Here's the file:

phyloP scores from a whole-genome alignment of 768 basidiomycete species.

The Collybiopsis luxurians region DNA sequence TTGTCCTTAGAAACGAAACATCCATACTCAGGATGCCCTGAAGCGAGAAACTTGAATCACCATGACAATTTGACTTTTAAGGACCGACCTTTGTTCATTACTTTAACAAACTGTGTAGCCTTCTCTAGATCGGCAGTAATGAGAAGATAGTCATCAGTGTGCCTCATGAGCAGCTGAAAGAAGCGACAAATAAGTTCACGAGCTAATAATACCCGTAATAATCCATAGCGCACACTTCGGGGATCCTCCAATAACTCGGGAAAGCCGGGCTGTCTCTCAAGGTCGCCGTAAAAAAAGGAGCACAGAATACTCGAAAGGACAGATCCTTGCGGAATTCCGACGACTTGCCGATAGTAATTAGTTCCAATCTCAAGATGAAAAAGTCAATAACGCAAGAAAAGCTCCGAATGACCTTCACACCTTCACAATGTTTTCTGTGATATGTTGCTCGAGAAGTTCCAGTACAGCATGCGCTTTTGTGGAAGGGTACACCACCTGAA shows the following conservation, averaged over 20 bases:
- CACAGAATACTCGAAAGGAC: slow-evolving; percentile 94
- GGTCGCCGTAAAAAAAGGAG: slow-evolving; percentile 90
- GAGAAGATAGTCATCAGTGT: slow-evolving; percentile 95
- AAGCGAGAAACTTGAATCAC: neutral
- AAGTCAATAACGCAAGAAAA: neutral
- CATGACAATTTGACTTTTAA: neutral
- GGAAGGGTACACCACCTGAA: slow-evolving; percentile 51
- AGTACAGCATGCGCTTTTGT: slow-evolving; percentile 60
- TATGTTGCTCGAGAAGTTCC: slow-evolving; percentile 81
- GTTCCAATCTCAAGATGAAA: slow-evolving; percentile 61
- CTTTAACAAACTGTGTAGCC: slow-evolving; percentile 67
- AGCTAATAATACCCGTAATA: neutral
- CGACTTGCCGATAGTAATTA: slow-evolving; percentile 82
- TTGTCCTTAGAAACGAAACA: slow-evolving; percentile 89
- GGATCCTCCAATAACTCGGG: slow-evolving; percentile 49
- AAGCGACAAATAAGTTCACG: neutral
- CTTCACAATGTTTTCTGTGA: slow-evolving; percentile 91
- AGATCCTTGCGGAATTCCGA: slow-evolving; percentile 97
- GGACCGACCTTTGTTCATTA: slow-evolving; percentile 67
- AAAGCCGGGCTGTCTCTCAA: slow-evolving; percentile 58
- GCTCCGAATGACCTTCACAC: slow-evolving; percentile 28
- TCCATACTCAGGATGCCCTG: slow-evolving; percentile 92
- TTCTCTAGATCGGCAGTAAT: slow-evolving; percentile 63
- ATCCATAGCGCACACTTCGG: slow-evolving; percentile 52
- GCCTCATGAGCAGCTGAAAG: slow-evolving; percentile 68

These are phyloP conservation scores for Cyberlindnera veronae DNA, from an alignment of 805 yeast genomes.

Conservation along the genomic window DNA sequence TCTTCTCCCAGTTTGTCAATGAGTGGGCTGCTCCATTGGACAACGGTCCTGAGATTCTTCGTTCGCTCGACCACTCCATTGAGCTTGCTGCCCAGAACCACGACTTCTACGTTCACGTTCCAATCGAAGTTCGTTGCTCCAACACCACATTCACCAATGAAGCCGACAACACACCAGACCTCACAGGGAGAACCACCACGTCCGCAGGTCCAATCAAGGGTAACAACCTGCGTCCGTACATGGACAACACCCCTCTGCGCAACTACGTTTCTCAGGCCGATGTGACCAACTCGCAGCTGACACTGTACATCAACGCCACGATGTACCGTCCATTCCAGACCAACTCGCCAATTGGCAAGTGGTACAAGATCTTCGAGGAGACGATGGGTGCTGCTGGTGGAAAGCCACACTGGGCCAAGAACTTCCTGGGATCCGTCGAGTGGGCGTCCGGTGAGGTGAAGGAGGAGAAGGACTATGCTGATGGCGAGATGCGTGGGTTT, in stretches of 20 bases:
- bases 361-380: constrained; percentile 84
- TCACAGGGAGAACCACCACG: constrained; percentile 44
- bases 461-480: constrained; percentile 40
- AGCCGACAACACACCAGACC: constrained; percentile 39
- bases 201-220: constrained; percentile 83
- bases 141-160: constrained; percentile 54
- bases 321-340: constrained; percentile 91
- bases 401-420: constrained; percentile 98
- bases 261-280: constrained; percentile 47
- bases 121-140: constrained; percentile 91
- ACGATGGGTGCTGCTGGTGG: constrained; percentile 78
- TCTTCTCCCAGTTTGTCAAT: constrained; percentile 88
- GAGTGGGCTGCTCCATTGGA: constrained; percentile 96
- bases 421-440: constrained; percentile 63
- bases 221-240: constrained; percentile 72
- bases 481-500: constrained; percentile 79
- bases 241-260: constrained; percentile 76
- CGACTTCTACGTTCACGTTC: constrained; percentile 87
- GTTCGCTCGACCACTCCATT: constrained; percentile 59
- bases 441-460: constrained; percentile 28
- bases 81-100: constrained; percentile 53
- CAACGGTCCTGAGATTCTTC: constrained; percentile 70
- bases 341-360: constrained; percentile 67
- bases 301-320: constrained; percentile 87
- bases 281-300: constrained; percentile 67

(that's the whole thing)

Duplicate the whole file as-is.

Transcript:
phyloP scores from a whole-genome alignment of 768 basidiomycete species.

The Collybiopsis luxurians region DNA sequence TTGTCCTTAGAAACGAAACATCCATACTCAGGATGCCCTGAAGCGAGAAACTTGAATCACCATGACAATTTGACTTTTAAGGACCGACCTTTGTTCATTACTTTAACAAACTGTGTAGCCTTCTCTAGATCGGCAGTAATGAGAAGATAGTCATCAGTGTGCCTCATGAGCAGCTGAAAGAAGCGACAAATAAGTTCACGAGCTAATAATACCCGTAATAATCCATAGCGCACACTTCGGGGATCCTCCAATAACTCGGGAAAGCCGGGCTGTCTCTCAAGGTCGCCGTAAAAAAAGGAGCACAGAATACTCGAAAGGACAGATCCTTGCGGAATTCCGACGACTTGCCGATAGTAATTAGTTCCAATCTCAAGATGAAAAAGTCAATAACGCAAGAAAAGCTCCGAATGACCTTCACACCTTCACAATGTTTTCTGTGATATGTTGCTCGAGAAGTTCCAGTACAGCATGCGCTTTTGTGGAAGGGTACACCACCTGAA shows the following conservation, averaged over 20 bases:
- CACAGAATACTCGAAAGGAC: slow-evolving; percentile 94
- GGTCGCCGTAAAAAAAGGAG: slow-evolving; percentile 90
- GAGAAGATAGTCATCAGTGT: slow-evolving; percentile 95
- AAGCGAGAAACTTGAATCAC: neutral
- AAGTCAATAACGCAAGAAAA: neutral
- CATGACAATTTGACTTTTAA: neutral
- GGAAGGGTACACCACCTGAA: slow-evolving; percentile 51
- AGTACAGCATGCGCTTTTGT: slow-evolving; percentile 60
- TATGTTGCTCGAGAAGTTCC: slow-evolving; percentile 81
- GTTCCAATCTCAAGATGAAA: slow-evolving; percentile 61
- CTTTAACAAACTGTGTAGCC: slow-evolving; percentile 67
- AGCTAATAATACCCGTAATA: neutral
- CGACTTGCCGATAGTAATTA: slow-evolving; percentile 82
- TTGTCCTTAGAAACGAAACA: slow-evolving; percentile 89
- GGATCCTCCAATAACTCGGG: slow-evolving; percentile 49
- AAGCGACAAATAAGTTCACG: neutral
- CTTCACAATGTTTTCTGTGA: slow-evolving; percentile 91
- AGATCCTTGCGGAATTCCGA: slow-evolving; percentile 97
- GGACCGACCTTTGTTCATTA: slow-evolving; percentile 67
- AAAGCCGGGCTGTCTCTCAA: slow-evolving; percentile 58
- GCTCCGAATGACCTTCACAC: slow-evolving; percentile 28
- TCCATACTCAGGATGCCCTG: slow-evolving; percentile 92
- TTCTCTAGATCGGCAGTAAT: slow-evolving; percentile 63
- ATCCATAGCGCACACTTCGG: slow-evolving; percentile 52
- GCCTCATGAGCAGCTGAAAG: slow-evolving; percentile 68

These are phyloP conservation scores for Cyberlindnera veronae DNA, from an alignment of 805 yeast genomes.

Conservation along the genomic window DNA sequence TCTTCTCCCAGTTTGTCAATGAGTGGGCTGCTCCATTGGACAACGGTCCTGAGATTCTTCGTTCGCTCGACCACTCCATTGAGCTTGCTGCCCAGAACCACGACTTCTACGTTCACGTTCCAATCGAAGTTCGTTGCTCCAACACCACATTCACCAATGAAGCCGACAACACACCAGACCTCACAGGGAGAACCACCACGTCCGCAGGTCCAATCAAGGGTAACAACCTGCGTCCGTACATGGACAACACCCCTCTGCGCAACTACGTTTCTCAGGCCGATGTGACCAACTCGCAGCTGACACTGTACATCAACGCCACGATGTACCGTCCATTCCAGACCAACTCGCCAATTGGCAAGTGGTACAAGATCTTCGAGGAGACGATGGGTGCTGCTGGTGGAAAGCCACACTGGGCCAAGAACTTCCTGGGATCCGTCGAGTGGGCGTCCGGTGAGGTGAAGGAGGAGAAGGACTATGCTGATGGCGAGATGCGTGGGTTT, in stretches of 20 bases:
- bases 361-380: constrained; percentile 84
- TCACAGGGAGAACCACCACG: constrained; percentile 44
- bases 461-480: constrained; percentile 40
- AGCCGACAACACACCAGACC: constrained; percentile 39
- bases 201-220: constrained; percentile 83
- bases 141-160: constrained; percentile 54
- bases 321-340: constrained; percentile 91
- bases 401-420: constrained; percentile 98
- bases 261-280: constrained; percentile 47
- bases 121-140: constrained; percentile 91
- ACGATGGGTGCTGCTGGTGG: constrained; percentile 78
- TCTTCTCCCAGTTTGTCAAT: constrained; percentile 88
- GAGTGGGCTGCTCCATTGGA: constrained; percentile 96
- bases 421-440: constrained; percentile 63
- bases 221-240: constrained; percentile 72
- bases 481-500: constrained; percentile 79
- bases 241-260: constrained; percentile 76
- CGACTTCTACGTTCACGTTC: constrained; percentile 87
- GTTCGCTCGACCACTCCATT: constrained; percentile 59
- bases 441-460: constrained; percentile 28
- bases 81-100: constrained; percentile 53
- CAACGGTCCTGAGATTCTTC: constrained; percentile 70
- bases 341-360: constrained; percentile 67
- bases 301-320: constrained; percentile 87
- bases 281-300: constrained; percentile 67